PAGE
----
Why a society does get attracted toward mobocracy? What are the reasons that inspire people come together to form a mob? Are they angry? Are they sad? Do they feel betrayed? Or is it simply related to their animal instincts?

Maybe they are angry because Rajput kings were defeated by Muslim conquerors or because they are unemployed. They may feel betrayed because of the partition or because their kids married partners of their own choice. Or they feel sad that they could never gather up the courage to talk to the girl they liked, or maybe they have a Dalit boss in their office and they could never digest that fact. There need not be any big reason for their anger. It does not take much effort to offend a person living in the subcontinent.

And who are these people? The people who form majority of a mob?

The great polish journalist Ryszard Kapuscinski writes about the people who form a mob in his final book :

At any moment and for whatever reason, these people, to whom no one pays attention, whom no one needs, can form into a crowd, a throng, a mob, which has an opinion about everything, has time for everything, and would like to participate in something, mean something. Dictatorships just have to reach out to these people searching for some significance in life. Give them the sense that they can be of use, that someone is counting on them for something, that they have been noticed, that they have a purpose. In this relationship, the man of the street starts to feel at one with the authorities, to feel important and meaningful, and furthermore, because he usually has some petty thefts, fights, and swindles on his conscience, he now acquires the comforting sense of immunity.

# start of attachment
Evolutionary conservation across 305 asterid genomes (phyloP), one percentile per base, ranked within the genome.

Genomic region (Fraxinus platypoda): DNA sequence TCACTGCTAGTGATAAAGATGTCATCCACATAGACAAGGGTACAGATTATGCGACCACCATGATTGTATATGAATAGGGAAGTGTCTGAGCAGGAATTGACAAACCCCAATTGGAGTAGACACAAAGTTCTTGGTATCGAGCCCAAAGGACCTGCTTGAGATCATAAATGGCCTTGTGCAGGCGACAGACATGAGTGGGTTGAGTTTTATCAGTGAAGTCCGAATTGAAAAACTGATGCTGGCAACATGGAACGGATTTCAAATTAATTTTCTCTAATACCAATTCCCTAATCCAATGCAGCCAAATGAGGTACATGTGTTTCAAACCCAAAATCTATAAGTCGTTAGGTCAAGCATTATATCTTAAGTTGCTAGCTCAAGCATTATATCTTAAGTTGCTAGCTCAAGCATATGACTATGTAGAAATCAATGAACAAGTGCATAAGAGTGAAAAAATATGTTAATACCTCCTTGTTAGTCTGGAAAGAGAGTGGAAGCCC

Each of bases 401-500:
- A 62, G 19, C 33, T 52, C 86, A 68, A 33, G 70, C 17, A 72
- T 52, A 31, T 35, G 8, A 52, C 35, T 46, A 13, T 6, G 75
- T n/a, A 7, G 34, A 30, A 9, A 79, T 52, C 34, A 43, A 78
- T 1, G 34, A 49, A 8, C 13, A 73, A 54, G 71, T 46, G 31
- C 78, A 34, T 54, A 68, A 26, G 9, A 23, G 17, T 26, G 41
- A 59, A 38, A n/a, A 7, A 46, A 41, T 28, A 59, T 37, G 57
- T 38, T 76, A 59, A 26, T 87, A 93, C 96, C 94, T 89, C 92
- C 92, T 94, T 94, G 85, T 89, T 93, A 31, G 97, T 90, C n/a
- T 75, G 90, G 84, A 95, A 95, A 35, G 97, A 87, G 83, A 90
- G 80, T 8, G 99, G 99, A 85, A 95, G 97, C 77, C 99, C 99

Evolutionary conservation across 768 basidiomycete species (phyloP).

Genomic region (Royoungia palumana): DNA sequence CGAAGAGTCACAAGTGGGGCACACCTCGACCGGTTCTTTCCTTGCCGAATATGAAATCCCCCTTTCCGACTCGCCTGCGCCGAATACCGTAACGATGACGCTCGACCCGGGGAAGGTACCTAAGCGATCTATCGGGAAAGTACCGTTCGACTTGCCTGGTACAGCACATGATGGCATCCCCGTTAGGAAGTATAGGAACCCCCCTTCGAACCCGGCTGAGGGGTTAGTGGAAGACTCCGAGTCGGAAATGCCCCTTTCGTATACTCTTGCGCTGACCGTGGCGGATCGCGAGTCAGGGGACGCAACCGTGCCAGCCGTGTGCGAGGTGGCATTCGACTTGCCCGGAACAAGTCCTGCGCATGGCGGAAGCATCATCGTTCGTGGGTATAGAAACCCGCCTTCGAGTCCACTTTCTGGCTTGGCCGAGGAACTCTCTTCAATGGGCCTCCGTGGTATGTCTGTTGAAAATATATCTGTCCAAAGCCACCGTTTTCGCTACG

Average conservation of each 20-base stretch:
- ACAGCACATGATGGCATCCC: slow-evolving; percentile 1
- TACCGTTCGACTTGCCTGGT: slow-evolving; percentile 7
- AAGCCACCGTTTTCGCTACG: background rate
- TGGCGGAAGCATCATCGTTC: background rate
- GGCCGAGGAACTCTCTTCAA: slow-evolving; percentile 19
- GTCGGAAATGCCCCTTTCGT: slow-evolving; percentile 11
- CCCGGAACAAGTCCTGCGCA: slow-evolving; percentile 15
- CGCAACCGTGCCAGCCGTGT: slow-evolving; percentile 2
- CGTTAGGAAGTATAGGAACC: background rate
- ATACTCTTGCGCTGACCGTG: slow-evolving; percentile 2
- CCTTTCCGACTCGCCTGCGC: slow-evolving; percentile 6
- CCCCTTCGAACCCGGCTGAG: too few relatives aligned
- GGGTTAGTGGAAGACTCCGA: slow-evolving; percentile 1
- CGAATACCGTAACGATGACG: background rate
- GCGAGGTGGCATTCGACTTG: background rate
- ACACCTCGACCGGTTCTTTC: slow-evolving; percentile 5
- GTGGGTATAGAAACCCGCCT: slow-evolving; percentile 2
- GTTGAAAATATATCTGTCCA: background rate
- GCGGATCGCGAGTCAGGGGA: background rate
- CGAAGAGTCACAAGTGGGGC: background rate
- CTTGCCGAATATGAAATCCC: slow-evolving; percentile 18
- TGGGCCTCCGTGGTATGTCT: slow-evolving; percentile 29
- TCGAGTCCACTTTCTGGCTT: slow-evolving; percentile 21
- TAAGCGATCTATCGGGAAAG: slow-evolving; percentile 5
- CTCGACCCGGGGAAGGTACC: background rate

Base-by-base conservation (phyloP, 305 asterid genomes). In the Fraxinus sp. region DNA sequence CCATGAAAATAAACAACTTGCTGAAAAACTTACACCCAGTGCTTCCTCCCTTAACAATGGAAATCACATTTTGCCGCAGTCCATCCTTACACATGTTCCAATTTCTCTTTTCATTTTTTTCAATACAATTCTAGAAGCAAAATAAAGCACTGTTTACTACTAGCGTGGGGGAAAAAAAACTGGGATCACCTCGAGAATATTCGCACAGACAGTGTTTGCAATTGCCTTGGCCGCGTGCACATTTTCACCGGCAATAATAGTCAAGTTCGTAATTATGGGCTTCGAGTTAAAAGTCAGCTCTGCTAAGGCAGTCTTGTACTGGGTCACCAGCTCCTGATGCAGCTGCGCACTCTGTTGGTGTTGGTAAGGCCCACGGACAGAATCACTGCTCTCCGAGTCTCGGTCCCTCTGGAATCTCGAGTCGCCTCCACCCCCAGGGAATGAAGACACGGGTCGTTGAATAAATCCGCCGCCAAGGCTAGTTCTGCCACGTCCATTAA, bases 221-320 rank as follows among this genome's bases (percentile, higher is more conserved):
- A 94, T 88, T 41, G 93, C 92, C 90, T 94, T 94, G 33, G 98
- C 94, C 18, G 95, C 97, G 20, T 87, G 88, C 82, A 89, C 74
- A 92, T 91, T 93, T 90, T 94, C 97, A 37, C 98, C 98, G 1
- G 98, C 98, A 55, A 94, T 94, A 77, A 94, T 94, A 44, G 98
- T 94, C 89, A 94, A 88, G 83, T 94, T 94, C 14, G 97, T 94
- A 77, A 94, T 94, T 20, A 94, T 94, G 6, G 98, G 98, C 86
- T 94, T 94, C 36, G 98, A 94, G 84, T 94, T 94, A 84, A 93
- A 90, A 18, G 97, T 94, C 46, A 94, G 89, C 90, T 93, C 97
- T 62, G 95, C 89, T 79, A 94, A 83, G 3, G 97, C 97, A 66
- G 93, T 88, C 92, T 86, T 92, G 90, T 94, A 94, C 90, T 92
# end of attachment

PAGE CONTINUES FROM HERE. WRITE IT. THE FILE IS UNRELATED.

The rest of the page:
How do we restore logic and law in a mob-ruled State? How do we bridge the gaps between the different communities when mutual trust has been broken?

No one seems to have a definitive answer. The great German philosopher Hegel‘s thinking process called as dialectical method provides a logical explanation of the process we as a society are going through. Hegel explains to us why human progress cannot be linear, while encouraging us to trust that it does occur, nevertheless. For him, history moves forward in what he termed a “dialectical way”. It is an argument that is made up of three parts : a thesis, an antithesis and a synthesis. At first there is a beginning action called a thesis, and then, there is a negative reaction of that thesis called the antithesis. At last, there is a synthesis whereby two conflicting ideas are reconciled to form a new situation. Both thesis and antithesis need to clash and interact until their best elements find resolution in a synthesis. One cannot get there in one leap. The world makes progress from one extreme to another as it seeks to compensate for previous mistake. We are merely seeing the pendulum swing back for a time.

A Trip And A Friendship Of A lifetime.

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Student Experience In Interstate Living or as they call it SEIL was first started by the former Governor Of Assam and the present Governor of Nagaland Mr. P.B. Acharya way back in the year 1966, with a soul motto “Purvottar Ko Jaano To Bharat Ko Jaano”. Last year it completes its 50th anniversary and I consider myself very lucky that I was a part of the celebration. Though the journey started in January 2016 for me the journey began in the month of December of 2015 when I left my home to be a part of the inauguration program. Rajnath Singh the honorable home minister of India was the chief guest along with Mr. Sarbananda Sonwal the then Minister Of Sports And Youth Affairs, Govt Of India. Along with the other dignitaries which include Mr. P.B. Acharya the then Governor Of Assam and Nagaland.

Delegates of SEIL From Different States